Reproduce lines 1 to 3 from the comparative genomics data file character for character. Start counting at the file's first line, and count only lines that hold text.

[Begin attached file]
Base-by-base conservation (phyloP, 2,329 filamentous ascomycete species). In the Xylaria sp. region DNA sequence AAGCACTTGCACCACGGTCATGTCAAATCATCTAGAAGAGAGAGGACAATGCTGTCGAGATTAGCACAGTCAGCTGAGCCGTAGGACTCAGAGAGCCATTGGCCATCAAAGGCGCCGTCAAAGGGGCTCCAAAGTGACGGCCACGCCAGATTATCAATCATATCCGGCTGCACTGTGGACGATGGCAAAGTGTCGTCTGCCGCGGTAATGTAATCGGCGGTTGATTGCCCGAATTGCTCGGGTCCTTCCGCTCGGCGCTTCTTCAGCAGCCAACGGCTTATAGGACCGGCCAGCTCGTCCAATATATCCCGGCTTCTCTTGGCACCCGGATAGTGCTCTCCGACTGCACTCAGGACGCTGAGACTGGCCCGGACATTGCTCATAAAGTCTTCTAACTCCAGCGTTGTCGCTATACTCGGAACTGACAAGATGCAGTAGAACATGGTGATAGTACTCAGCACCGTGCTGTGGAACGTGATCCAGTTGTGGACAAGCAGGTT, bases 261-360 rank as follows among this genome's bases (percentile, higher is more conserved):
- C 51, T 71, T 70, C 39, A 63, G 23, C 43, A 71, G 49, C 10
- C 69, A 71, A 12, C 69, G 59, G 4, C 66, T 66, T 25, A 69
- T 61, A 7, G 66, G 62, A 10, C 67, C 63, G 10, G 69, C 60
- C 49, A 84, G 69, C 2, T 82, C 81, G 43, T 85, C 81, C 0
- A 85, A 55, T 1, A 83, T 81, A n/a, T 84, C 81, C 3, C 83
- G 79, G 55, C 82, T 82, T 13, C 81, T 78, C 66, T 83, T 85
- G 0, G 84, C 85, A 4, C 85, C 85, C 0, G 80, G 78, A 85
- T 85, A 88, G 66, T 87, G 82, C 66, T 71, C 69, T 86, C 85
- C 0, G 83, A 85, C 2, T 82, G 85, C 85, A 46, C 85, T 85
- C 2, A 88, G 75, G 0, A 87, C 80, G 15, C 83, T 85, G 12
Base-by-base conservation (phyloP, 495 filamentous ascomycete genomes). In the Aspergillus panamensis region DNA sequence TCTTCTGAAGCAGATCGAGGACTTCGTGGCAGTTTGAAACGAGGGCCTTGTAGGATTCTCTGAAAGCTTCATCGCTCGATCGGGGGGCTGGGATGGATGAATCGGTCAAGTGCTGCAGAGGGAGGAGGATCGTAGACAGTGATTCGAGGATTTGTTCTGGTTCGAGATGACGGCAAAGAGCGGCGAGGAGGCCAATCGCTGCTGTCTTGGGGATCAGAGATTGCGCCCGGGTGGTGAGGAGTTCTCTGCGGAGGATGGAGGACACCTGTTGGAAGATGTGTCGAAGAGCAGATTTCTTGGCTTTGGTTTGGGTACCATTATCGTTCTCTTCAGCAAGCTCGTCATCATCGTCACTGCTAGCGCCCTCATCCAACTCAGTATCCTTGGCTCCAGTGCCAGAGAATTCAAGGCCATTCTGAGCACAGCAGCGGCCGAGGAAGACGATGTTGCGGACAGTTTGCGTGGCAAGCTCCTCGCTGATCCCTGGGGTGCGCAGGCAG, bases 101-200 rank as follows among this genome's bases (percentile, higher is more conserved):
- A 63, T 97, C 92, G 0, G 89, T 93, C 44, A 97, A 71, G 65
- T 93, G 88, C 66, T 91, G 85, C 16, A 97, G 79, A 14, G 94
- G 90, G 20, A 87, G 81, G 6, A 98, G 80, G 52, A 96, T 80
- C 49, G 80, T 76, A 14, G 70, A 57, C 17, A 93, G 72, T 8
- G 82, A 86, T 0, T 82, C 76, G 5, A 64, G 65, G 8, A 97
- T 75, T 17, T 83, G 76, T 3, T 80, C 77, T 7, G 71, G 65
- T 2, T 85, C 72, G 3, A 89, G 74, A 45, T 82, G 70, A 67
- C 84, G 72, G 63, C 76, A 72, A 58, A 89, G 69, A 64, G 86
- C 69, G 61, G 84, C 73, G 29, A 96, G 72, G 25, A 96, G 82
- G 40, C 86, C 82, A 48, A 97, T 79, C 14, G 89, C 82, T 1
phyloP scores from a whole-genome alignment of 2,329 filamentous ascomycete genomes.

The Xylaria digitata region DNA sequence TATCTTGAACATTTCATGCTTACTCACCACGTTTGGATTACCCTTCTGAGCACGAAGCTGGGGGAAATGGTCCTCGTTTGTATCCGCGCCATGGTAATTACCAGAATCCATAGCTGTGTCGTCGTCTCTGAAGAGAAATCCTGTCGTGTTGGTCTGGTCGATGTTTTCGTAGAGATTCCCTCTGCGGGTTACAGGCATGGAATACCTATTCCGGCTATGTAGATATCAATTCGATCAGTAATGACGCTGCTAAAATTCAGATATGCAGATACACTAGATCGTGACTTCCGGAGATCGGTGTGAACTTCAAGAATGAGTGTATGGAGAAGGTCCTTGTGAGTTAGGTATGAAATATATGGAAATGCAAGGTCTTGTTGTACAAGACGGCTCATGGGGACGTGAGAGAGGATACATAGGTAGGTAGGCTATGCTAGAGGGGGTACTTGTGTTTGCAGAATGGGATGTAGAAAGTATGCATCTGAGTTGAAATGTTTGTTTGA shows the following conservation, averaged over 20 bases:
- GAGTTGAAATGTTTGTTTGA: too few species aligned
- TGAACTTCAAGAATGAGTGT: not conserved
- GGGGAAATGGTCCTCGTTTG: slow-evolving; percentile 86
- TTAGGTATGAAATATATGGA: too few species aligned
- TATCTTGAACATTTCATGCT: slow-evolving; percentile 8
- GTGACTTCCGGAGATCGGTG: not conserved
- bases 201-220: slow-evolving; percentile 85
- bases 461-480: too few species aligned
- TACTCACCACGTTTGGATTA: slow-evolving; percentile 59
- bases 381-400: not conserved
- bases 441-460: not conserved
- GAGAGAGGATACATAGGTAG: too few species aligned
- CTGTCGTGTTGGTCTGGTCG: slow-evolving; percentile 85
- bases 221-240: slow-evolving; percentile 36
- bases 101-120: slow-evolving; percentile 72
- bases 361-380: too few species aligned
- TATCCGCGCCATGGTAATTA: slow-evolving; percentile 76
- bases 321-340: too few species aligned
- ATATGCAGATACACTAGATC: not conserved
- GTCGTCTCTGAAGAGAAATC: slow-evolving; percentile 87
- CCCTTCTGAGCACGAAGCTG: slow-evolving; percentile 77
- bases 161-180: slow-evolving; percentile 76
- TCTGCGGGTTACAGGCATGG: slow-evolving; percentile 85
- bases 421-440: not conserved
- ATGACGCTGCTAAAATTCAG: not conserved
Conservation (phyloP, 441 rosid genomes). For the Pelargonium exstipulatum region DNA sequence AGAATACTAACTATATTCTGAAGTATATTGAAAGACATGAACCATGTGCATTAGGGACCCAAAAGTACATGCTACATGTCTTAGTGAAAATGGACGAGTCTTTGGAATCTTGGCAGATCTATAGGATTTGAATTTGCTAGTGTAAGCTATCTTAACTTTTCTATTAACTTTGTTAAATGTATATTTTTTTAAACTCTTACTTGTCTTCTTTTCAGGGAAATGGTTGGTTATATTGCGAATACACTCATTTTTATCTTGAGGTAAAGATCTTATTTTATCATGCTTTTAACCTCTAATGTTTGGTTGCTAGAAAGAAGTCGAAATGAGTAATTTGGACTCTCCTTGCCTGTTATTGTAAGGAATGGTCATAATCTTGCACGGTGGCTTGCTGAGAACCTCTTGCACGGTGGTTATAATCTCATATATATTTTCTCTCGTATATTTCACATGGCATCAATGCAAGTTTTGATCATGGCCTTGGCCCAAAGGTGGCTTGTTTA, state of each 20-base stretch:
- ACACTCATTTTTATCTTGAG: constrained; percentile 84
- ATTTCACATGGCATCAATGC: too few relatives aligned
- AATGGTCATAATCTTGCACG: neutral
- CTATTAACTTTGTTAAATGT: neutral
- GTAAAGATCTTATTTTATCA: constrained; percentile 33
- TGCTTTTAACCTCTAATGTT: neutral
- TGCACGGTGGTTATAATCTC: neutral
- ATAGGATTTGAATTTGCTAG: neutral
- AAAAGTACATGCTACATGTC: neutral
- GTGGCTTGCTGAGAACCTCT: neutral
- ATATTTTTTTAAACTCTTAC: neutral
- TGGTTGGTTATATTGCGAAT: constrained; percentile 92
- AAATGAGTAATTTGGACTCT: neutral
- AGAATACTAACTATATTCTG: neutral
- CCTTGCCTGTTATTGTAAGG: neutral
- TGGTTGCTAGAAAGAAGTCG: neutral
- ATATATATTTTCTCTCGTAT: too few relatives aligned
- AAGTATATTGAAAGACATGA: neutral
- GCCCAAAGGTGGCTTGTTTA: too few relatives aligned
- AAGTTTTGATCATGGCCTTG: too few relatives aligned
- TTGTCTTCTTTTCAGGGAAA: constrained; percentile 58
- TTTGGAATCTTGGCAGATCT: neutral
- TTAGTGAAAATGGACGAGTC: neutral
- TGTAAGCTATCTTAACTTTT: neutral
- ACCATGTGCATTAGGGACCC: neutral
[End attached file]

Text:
Base-by-base conservation (phyloP, 2,329 filamentous ascomycete species). In the Xylaria sp. region DNA sequence AAGCACTTGCACCACGGTCATGTCAAATCATCTAGAAGAGAGAGGACAATGCTGTCGAGATTAGCACAGTCAGCTGAGCCGTAGGACTCAGAGAGCCATTGGCCATCAAAGGCGCCGTCAAAGGGGCTCCAAAGTGACGGCCACGCCAGATTATCAATCATATCCGGCTGCACTGTGGACGATGGCAAAGTGTCGTCTGCCGCGGTAATGTAATCGGCGGTTGATTGCCCGAATTGCTCGGGTCCTTCCGCTCGGCGCTTCTTCAGCAGCCAACGGCTTATAGGACCGGCCAGCTCGTCCAATATATCCCGGCTTCTCTTGGCACCCGGATAGTGCTCTCCGACTGCACTCAGGACGCTGAGACTGGCCCGGACATTGCTCATAAAGTCTTCTAACTCCAGCGTTGTCGCTATACTCGGAACTGACAAGATGCAGTAGAACATGGTGATAGTACTCAGCACCGTGCTGTGGAACGTGATCCAGTTGTGGACAAGCAGGTT, bases 261-360 rank as follows among this genome's bases (percentile, higher is more conserved):
- C 51, T 71, T 70, C 39, A 63, G 23, C 43, A 71, G 49, C 10
- C 69, A 71, A 12, C 69, G 59, G 4, C 66, T 66, T 25, A 69